By Andrew Kutzer
Mark Segal, a nationally renowned LGBT activist and journalist, spoke about his life and career on Oct. 6 in the Alumni auditorium in the MSU.
Segal talked about his long career of activism in New York City and the steps he took to promote LGBT issues and awareness.
One of the founding members of the Gay Liberation Front, Segal organized demonstrations, created LGBT organizations and started the first gay pride march.
According to a KU news release, Segal is one of the founders and former president of the National Gay Press Association and the National Gay Newspaper Guild. He created the Philadelphia Gay News in 1975.
According to Segal, for those growing up in the 50s-60s, if you were gay you could not tell anyone. “In churches, synagogues and mosques we were considered immoral,” said Segal. “To the police, we were considered illegal. To governments, we were invisible.”
Segal moved to New York City in 1969, hoping to find people like him. “All I knew was that I wanted to live with my people. People like me,” said Segal.
According to Segal, police would enter known gay bars and harass those inside. One night, after a raid, he would be part of an action group that organized the Stonewall riots. “From the ashes of Stonewall came the ashes of the Gay Liberation Front,” said Segal.
Christine Price, director of the GLBTQ resource center and women’s center, recounted Segal’s story. “To me, it was not only his positive spirit, but also his dedication. He was involved in so many aspects of it,” said Price.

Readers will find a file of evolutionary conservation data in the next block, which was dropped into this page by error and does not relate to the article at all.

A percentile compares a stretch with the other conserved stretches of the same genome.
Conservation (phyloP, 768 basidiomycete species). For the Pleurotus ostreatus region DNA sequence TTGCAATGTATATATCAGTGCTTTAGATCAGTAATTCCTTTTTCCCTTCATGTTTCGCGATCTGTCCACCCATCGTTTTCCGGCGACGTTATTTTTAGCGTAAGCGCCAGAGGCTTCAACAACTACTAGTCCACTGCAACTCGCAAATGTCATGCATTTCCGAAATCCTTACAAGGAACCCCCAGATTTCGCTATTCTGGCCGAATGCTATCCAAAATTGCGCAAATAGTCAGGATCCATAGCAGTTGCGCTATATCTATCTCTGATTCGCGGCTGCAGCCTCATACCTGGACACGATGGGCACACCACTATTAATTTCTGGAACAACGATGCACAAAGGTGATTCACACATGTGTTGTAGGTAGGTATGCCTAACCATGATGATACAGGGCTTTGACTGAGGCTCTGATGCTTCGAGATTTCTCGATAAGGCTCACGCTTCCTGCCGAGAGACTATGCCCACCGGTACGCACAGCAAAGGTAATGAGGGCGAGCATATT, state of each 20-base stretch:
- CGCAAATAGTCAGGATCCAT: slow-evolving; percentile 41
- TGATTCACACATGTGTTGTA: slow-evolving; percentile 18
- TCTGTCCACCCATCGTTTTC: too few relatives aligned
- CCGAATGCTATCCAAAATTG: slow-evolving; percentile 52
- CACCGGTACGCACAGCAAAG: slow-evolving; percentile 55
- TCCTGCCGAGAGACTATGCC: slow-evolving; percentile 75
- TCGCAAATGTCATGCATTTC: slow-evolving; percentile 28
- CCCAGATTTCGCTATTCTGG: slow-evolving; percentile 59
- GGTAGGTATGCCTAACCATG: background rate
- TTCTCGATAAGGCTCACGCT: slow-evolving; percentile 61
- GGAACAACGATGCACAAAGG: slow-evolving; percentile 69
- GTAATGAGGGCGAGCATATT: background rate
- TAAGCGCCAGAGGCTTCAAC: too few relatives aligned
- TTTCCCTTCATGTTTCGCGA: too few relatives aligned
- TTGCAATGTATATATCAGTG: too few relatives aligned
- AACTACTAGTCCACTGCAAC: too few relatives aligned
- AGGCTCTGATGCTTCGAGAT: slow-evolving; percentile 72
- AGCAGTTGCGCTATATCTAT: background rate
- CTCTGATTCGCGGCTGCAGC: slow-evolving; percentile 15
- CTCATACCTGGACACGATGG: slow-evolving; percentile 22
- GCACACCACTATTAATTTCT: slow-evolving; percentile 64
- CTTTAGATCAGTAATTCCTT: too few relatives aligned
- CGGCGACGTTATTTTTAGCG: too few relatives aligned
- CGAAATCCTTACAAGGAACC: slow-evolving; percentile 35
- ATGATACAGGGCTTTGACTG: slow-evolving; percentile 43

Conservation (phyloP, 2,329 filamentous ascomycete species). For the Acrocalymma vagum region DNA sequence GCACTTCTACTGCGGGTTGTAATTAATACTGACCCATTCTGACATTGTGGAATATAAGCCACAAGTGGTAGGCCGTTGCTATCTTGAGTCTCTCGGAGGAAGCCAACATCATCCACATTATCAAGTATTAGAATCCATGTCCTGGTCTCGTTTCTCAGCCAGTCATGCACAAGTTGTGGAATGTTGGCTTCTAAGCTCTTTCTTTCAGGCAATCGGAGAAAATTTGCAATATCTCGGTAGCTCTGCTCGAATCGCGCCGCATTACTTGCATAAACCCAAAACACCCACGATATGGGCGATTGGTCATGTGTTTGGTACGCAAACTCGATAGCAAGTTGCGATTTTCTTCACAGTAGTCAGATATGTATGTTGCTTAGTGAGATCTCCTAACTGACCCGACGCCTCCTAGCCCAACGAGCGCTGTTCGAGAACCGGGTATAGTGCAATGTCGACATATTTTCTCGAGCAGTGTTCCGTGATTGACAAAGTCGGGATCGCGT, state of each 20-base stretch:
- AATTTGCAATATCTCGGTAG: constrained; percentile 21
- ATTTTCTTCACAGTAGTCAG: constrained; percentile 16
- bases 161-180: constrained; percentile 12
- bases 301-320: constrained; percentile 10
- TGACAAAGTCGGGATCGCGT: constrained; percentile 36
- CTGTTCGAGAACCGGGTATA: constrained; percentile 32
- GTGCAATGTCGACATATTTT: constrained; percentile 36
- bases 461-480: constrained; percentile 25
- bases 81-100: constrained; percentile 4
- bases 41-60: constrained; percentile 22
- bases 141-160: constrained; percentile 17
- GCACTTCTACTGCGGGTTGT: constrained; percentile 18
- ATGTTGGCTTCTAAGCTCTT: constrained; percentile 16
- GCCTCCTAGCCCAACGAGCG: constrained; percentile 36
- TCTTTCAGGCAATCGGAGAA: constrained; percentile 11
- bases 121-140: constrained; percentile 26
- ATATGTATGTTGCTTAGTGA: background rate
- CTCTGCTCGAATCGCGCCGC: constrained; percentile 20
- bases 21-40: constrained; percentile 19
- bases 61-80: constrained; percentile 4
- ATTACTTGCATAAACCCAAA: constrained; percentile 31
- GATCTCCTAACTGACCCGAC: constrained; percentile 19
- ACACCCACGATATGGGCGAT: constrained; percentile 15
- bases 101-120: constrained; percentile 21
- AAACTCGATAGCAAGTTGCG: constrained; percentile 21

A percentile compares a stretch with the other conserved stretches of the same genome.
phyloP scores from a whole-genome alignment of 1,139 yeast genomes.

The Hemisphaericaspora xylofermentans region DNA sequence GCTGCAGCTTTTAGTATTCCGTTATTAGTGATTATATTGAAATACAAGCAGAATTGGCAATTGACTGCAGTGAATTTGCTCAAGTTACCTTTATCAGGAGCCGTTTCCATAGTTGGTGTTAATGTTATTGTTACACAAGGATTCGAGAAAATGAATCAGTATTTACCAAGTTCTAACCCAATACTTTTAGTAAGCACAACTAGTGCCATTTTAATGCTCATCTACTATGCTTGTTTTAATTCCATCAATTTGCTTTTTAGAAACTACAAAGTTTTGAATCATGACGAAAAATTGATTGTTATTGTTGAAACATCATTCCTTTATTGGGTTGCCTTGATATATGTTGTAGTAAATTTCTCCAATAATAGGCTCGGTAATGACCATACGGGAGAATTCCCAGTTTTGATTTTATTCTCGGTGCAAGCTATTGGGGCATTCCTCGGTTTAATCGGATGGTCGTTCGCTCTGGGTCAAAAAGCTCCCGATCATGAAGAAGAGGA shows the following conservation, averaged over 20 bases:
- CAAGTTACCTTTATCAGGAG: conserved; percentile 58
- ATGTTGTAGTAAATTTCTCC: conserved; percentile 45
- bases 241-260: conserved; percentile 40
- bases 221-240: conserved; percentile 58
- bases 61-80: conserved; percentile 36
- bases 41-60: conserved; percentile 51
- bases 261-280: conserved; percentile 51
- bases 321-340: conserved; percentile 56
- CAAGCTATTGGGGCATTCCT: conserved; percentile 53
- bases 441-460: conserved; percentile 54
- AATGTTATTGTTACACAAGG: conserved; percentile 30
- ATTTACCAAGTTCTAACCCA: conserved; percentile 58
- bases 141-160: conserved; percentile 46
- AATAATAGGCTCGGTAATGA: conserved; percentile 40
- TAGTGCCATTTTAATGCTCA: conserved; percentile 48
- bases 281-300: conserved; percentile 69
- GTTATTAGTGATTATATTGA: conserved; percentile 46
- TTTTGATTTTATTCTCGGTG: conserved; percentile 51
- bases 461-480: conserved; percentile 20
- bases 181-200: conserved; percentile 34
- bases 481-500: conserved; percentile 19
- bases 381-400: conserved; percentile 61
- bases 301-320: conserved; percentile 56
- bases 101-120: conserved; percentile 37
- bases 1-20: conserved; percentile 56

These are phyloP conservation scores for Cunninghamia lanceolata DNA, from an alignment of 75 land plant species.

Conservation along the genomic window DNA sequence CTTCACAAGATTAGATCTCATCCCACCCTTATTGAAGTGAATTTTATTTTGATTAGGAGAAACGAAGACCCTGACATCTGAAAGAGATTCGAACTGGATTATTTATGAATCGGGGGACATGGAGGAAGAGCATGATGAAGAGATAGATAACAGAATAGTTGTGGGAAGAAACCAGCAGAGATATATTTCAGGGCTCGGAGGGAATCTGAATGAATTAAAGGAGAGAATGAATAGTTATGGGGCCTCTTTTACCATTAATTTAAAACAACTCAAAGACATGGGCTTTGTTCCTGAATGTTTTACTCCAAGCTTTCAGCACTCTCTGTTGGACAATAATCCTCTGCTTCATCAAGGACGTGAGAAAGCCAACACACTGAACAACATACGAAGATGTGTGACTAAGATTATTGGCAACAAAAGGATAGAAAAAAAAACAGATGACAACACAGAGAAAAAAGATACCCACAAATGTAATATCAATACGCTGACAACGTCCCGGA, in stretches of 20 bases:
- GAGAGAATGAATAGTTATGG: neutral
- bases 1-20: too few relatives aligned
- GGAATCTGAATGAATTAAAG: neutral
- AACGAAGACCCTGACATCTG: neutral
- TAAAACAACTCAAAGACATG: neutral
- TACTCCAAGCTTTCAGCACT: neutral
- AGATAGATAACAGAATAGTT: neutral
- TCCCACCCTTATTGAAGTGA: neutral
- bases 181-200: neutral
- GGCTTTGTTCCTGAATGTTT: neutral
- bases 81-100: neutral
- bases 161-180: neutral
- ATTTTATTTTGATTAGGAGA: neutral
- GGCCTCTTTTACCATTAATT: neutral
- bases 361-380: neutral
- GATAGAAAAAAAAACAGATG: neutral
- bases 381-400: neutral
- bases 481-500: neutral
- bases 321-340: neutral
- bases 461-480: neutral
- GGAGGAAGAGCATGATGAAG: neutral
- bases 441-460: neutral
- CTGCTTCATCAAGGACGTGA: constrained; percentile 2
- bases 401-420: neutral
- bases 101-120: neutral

Nykolai Blichar, an undergraduate assistant at the GLBTQ center, described what he thought about the event. “What I take away from it is, cherish what has been accomplished and always know that you can find a way to get something done,” said Blichar.
The event was held in honor of LGBT history month was sponsored by the GLBTQ resource center and Allies of KU. National Coming Out Day was held in the lobby of Old Main. “LGBT history month is a month to reflect upon not only the leaders and the movement but also the major milestones that we’ve achieved thus far,” said Blichar.
On Oct. 20, Spirit day will be observed followed by a showing of Rocky Horror Picture Show at 7 p.m. in the MSU MPR. “We also recognize how much further we still have to go yet, including things like: banning conversion therapy, nondiscrimination protections, hate crime laws, protecting LGBT youth and elderly,” said Blichar.
The event was free to the public and copies of Segal’s book “And Then I Danced: Traveling the Road to LGBT Equality” was sold in front of the auditorium.